After a horrible decade or so, America’s unemployment rate is finally back down to around 4%, in the vicinity of what would normally be considered ‘full employment’. But is there still some slack in the US labour market? The Economic Policy Institute thinks so, and Josh Bivens at EPI has produced this graph to support their argument:
If the number of employed people rises, those extra workers can come from one of two places. Either the new workers were previously actively looking for a job, in which case they were “unemployed”, or they were out of work and not actively looking for a job, in which case they’re considered to have been “not in the labour force.” The EPI chart shows that in recent months, over 70% of newly employed people have come from the ranks of those who were not in the labour force – the people who were out of work, but not actively looking for a job. That’s the highest proportion on record, in a time series that goes back to 1990.
EPI’s interpretation is that this means that the unemployment rate is decreasingly useful as a measure of slack in the US economy, because there appears to be a large pool of people who are ready and willing to work, but who are not classified as ‘unemployed’ in the labour force statistics.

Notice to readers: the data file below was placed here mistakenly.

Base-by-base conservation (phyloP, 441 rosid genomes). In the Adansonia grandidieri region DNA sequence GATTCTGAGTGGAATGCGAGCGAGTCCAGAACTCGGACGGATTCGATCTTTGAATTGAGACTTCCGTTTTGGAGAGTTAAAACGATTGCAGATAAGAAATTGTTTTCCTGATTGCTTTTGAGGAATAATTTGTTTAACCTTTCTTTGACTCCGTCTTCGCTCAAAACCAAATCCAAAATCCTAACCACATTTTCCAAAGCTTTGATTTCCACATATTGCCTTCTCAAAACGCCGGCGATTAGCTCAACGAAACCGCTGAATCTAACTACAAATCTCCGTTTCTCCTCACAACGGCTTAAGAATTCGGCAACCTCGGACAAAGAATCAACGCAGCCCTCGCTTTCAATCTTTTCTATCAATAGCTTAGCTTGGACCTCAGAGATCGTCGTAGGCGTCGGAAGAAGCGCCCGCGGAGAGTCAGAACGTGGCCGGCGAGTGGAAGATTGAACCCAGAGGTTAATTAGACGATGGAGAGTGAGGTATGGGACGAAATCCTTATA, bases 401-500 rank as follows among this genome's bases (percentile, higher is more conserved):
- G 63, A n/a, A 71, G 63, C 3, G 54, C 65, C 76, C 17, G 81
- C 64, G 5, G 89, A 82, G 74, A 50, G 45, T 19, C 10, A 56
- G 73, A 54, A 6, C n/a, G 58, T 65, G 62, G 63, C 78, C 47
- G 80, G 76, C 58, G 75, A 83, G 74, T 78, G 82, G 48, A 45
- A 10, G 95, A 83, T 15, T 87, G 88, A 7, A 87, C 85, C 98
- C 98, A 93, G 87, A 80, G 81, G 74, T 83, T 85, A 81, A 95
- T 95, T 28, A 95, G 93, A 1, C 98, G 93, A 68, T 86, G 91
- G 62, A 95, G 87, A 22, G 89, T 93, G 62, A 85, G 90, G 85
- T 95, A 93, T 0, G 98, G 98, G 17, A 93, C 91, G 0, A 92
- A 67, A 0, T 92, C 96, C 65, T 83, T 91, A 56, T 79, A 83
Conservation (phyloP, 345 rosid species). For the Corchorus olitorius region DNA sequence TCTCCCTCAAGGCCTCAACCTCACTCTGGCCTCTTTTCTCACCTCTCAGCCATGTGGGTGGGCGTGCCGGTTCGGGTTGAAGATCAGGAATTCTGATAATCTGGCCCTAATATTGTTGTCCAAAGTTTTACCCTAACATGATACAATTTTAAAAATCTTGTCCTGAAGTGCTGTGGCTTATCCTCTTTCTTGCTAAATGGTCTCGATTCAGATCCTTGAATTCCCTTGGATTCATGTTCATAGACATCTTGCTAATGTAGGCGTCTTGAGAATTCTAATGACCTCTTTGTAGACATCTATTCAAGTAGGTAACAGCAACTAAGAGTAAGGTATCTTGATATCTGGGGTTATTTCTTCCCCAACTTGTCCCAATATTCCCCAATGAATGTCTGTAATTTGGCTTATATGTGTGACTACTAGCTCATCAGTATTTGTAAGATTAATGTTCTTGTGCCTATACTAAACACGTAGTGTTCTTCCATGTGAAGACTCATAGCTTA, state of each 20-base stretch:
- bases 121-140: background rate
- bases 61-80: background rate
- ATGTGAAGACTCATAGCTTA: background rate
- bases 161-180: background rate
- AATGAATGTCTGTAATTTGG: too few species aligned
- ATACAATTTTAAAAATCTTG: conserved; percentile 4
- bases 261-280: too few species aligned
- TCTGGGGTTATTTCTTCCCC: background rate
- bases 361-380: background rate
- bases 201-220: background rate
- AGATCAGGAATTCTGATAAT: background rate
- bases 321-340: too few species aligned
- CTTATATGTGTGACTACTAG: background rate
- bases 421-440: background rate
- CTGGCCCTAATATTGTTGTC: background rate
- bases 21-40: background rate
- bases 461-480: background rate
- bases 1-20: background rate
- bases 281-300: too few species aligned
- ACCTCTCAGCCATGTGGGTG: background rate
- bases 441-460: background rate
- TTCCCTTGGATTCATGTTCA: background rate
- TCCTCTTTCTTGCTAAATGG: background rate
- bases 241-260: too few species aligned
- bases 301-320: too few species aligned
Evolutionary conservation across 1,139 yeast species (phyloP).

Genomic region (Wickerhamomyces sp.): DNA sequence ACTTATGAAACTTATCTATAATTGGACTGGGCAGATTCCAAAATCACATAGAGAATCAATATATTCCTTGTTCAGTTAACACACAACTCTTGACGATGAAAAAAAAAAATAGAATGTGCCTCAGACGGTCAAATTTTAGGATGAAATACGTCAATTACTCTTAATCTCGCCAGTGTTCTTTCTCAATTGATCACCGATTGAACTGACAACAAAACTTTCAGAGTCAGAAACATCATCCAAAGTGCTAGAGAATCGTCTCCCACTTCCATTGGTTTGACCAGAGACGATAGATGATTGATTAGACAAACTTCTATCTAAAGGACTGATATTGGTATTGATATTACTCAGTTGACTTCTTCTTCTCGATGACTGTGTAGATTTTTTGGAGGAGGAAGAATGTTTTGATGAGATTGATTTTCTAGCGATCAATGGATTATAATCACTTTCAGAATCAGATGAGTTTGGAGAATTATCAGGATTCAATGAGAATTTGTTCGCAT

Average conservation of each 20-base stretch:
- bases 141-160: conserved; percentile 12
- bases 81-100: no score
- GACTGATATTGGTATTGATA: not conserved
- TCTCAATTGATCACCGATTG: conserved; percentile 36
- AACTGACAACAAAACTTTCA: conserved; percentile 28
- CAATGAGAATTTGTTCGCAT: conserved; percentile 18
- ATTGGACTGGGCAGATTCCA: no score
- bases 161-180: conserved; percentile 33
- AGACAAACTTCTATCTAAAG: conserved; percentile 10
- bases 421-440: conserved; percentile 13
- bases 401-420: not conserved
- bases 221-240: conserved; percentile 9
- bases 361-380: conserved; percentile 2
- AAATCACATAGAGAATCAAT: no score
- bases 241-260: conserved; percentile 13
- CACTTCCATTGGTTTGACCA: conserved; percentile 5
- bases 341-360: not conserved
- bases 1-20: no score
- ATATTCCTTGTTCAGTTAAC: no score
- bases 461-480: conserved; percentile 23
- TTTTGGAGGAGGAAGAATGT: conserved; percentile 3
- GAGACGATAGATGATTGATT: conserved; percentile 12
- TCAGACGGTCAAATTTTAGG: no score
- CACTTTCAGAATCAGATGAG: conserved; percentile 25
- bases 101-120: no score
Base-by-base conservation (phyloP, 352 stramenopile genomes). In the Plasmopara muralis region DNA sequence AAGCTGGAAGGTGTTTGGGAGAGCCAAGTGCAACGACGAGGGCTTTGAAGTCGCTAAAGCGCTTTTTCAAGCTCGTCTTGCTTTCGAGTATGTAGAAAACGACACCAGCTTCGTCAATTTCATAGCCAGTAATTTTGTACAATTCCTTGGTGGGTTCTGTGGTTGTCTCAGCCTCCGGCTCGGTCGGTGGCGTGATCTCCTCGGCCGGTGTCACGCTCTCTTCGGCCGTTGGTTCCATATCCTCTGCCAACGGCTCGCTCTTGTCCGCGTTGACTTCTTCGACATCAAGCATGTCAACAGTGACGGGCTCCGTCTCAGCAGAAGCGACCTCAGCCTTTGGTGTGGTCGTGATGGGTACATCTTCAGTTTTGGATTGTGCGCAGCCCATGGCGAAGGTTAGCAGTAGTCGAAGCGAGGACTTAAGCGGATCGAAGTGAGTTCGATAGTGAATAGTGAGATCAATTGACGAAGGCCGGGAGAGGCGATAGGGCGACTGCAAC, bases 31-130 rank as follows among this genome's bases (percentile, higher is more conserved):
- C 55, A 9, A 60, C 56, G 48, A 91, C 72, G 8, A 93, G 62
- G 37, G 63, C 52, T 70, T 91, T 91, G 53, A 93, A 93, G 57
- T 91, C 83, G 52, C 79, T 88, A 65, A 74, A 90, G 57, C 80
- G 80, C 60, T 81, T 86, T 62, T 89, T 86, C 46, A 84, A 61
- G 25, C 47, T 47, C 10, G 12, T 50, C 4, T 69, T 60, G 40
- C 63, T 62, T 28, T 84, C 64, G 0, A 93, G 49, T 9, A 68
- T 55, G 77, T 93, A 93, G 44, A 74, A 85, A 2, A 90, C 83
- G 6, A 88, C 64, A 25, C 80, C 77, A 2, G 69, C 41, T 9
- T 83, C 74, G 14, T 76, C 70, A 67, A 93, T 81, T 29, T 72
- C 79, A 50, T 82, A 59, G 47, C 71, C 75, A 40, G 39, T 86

This led me to wonder: what would the same chart look like for Australia? Here’s the result:
Like in America, most newly employed people were previously not in the labour force. About 67% of newly employed Australians were not actively looking for a job before they got one. That’s about the average in Australia for the past couple of decades. You can see that the trend is pretty cyclical – in times when the labour market has run hot (2000, 2007, 2012), the share of new jobs going to people outside the labour market has risen. In economic slowdowns (2001, 2009-10, 2014-15), the ratio has fallen a bit. We’re now somewhere in the middle.
This is a useful reminder that, like any single statistic, the unemployment rate can’t capture everything that’s going on the in the labour market. As is often noted, it doesn’t take account of people in work who would like more hours (the ‘underemployed’), but it also doesn’t take into account those people who are out of the labour force but may be available to work.